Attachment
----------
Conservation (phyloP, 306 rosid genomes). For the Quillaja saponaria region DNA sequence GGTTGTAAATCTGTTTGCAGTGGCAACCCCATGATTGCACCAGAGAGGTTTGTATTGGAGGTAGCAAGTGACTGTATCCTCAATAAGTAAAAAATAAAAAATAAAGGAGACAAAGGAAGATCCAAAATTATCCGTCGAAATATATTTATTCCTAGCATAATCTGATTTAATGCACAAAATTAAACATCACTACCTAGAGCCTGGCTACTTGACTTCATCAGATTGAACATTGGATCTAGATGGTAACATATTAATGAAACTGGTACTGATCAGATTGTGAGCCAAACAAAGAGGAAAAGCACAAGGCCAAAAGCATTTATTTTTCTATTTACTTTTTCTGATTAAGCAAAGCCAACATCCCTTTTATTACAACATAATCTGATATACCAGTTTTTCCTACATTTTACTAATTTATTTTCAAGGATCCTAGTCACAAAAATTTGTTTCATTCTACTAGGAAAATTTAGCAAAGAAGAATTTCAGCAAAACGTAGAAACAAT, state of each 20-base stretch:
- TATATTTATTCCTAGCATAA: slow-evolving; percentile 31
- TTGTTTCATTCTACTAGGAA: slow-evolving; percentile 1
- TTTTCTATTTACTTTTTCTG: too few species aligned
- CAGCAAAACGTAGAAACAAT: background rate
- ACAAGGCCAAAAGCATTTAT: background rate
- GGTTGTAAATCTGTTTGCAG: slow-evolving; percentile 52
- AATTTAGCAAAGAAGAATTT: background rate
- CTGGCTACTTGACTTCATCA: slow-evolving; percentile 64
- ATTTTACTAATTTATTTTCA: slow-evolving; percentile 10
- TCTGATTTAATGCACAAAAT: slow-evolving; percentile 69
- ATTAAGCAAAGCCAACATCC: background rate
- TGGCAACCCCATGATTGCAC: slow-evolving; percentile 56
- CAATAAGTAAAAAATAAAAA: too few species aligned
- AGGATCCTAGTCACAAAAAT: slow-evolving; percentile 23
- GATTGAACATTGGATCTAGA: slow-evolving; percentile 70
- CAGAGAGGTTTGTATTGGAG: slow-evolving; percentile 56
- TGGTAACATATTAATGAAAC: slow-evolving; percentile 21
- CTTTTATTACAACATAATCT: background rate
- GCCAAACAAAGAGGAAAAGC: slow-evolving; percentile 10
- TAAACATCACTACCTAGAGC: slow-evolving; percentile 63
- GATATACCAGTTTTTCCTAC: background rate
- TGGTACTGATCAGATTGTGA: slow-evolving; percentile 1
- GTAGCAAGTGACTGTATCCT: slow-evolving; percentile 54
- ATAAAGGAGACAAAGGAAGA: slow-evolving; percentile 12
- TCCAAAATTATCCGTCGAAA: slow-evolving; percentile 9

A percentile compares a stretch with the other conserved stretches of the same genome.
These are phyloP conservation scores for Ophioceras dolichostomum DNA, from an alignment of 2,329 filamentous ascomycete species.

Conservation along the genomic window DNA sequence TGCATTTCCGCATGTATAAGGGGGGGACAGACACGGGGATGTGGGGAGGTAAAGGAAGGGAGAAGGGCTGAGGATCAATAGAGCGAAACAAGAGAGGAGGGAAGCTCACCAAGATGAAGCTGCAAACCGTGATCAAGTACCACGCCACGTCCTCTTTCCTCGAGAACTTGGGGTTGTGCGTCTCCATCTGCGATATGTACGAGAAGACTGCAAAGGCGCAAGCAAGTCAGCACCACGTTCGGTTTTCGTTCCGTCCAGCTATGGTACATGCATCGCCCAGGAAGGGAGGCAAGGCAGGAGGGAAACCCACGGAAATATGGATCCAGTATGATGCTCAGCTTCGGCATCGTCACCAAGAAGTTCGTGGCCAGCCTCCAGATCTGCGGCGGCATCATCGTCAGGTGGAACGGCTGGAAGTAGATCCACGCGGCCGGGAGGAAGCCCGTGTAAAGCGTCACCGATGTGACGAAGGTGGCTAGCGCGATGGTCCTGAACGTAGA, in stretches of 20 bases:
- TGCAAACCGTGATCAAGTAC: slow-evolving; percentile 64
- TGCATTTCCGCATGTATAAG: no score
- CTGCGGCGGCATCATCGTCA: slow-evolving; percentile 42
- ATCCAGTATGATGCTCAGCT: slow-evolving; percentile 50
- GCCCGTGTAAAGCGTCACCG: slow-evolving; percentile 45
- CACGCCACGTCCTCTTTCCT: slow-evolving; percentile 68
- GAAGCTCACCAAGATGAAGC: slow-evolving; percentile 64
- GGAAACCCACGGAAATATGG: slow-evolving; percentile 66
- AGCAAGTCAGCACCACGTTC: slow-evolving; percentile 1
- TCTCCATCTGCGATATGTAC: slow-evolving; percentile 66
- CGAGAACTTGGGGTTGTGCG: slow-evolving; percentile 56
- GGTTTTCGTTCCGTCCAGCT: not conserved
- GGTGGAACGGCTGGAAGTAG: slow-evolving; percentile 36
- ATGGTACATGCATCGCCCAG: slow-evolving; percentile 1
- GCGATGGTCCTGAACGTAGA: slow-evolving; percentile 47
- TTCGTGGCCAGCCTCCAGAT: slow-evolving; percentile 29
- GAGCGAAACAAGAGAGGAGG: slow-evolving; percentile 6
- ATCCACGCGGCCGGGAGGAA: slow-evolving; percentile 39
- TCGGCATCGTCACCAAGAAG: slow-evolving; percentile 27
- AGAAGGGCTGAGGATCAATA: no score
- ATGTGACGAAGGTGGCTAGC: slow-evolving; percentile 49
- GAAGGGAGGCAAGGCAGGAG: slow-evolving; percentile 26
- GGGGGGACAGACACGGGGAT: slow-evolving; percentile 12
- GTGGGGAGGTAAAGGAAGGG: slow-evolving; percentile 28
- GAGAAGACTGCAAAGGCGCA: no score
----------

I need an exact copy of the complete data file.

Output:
Conservation (phyloP, 306 rosid genomes). For the Quillaja saponaria region DNA sequence GGTTGTAAATCTGTTTGCAGTGGCAACCCCATGATTGCACCAGAGAGGTTTGTATTGGAGGTAGCAAGTGACTGTATCCTCAATAAGTAAAAAATAAAAAATAAAGGAGACAAAGGAAGATCCAAAATTATCCGTCGAAATATATTTATTCCTAGCATAATCTGATTTAATGCACAAAATTAAACATCACTACCTAGAGCCTGGCTACTTGACTTCATCAGATTGAACATTGGATCTAGATGGTAACATATTAATGAAACTGGTACTGATCAGATTGTGAGCCAAACAAAGAGGAAAAGCACAAGGCCAAAAGCATTTATTTTTCTATTTACTTTTTCTGATTAAGCAAAGCCAACATCCCTTTTATTACAACATAATCTGATATACCAGTTTTTCCTACATTTTACTAATTTATTTTCAAGGATCCTAGTCACAAAAATTTGTTTCATTCTACTAGGAAAATTTAGCAAAGAAGAATTTCAGCAAAACGTAGAAACAAT, state of each 20-base stretch:
- TATATTTATTCCTAGCATAA: slow-evolving; percentile 31
- TTGTTTCATTCTACTAGGAA: slow-evolving; percentile 1
- TTTTCTATTTACTTTTTCTG: too few species aligned
- CAGCAAAACGTAGAAACAAT: background rate
- ACAAGGCCAAAAGCATTTAT: background rate
- GGTTGTAAATCTGTTTGCAG: slow-evolving; percentile 52
- AATTTAGCAAAGAAGAATTT: background rate
- CTGGCTACTTGACTTCATCA: slow-evolving; percentile 64
- ATTTTACTAATTTATTTTCA: slow-evolving; percentile 10
- TCTGATTTAATGCACAAAAT: slow-evolving; percentile 69
- ATTAAGCAAAGCCAACATCC: background rate
- TGGCAACCCCATGATTGCAC: slow-evolving; percentile 56
- CAATAAGTAAAAAATAAAAA: too few species aligned
- AGGATCCTAGTCACAAAAAT: slow-evolving; percentile 23
- GATTGAACATTGGATCTAGA: slow-evolving; percentile 70
- CAGAGAGGTTTGTATTGGAG: slow-evolving; percentile 56
- TGGTAACATATTAATGAAAC: slow-evolving; percentile 21
- CTTTTATTACAACATAATCT: background rate
- GCCAAACAAAGAGGAAAAGC: slow-evolving; percentile 10
- TAAACATCACTACCTAGAGC: slow-evolving; percentile 63
- GATATACCAGTTTTTCCTAC: background rate
- TGGTACTGATCAGATTGTGA: slow-evolving; percentile 1
- GTAGCAAGTGACTGTATCCT: slow-evolving; percentile 54
- ATAAAGGAGACAAAGGAAGA: slow-evolving; percentile 12
- TCCAAAATTATCCGTCGAAA: slow-evolving; percentile 9

A percentile compares a stretch with the other conserved stretches of the same genome.
These are phyloP conservation scores for Ophioceras dolichostomum DNA, from an alignment of 2,329 filamentous ascomycete species.

Conservation along the genomic window DNA sequence TGCATTTCCGCATGTATAAGGGGGGGACAGACACGGGGATGTGGGGAGGTAAAGGAAGGGAGAAGGGCTGAGGATCAATAGAGCGAAACAAGAGAGGAGGGAAGCTCACCAAGATGAAGCTGCAAACCGTGATCAAGTACCACGCCACGTCCTCTTTCCTCGAGAACTTGGGGTTGTGCGTCTCCATCTGCGATATGTACGAGAAGACTGCAAAGGCGCAAGCAAGTCAGCACCACGTTCGGTTTTCGTTCCGTCCAGCTATGGTACATGCATCGCCCAGGAAGGGAGGCAAGGCAGGAGGGAAACCCACGGAAATATGGATCCAGTATGATGCTCAGCTTCGGCATCGTCACCAAGAAGTTCGTGGCCAGCCTCCAGATCTGCGGCGGCATCATCGTCAGGTGGAACGGCTGGAAGTAGATCCACGCGGCCGGGAGGAAGCCCGTGTAAAGCGTCACCGATGTGACGAAGGTGGCTAGCGCGATGGTCCTGAACGTAGA, in stretches of 20 bases:
- TGCAAACCGTGATCAAGTAC: slow-evolving; percentile 64
- TGCATTTCCGCATGTATAAG: no score
- CTGCGGCGGCATCATCGTCA: slow-evolving; percentile 42
- ATCCAGTATGATGCTCAGCT: slow-evolving; percentile 50
- GCCCGTGTAAAGCGTCACCG: slow-evolving; percentile 45
- CACGCCACGTCCTCTTTCCT: slow-evolving; percentile 68
- GAAGCTCACCAAGATGAAGC: slow-evolving; percentile 64
- GGAAACCCACGGAAATATGG: slow-evolving; percentile 66
- AGCAAGTCAGCACCACGTTC: slow-evolving; percentile 1
- TCTCCATCTGCGATATGTAC: slow-evolving; percentile 66
- CGAGAACTTGGGGTTGTGCG: slow-evolving; percentile 56
- GGTTTTCGTTCCGTCCAGCT: not conserved
- GGTGGAACGGCTGGAAGTAG: slow-evolving; percentile 36
- ATGGTACATGCATCGCCCAG: slow-evolving; percentile 1
- GCGATGGTCCTGAACGTAGA: slow-evolving; percentile 47
- TTCGTGGCCAGCCTCCAGAT: slow-evolving; percentile 29
- GAGCGAAACAAGAGAGGAGG: slow-evolving; percentile 6
- ATCCACGCGGCCGGGAGGAA: slow-evolving; percentile 39
- TCGGCATCGTCACCAAGAAG: slow-evolving; percentile 27
- AGAAGGGCTGAGGATCAATA: no score
- ATGTGACGAAGGTGGCTAGC: slow-evolving; percentile 49
- GAAGGGAGGCAAGGCAGGAG: slow-evolving; percentile 26
- GGGGGGACAGACACGGGGAT: slow-evolving; percentile 12
- GTGGGGAGGTAAAGGAAGGG: slow-evolving; percentile 28
- GAGAAGACTGCAAAGGCGCA: no score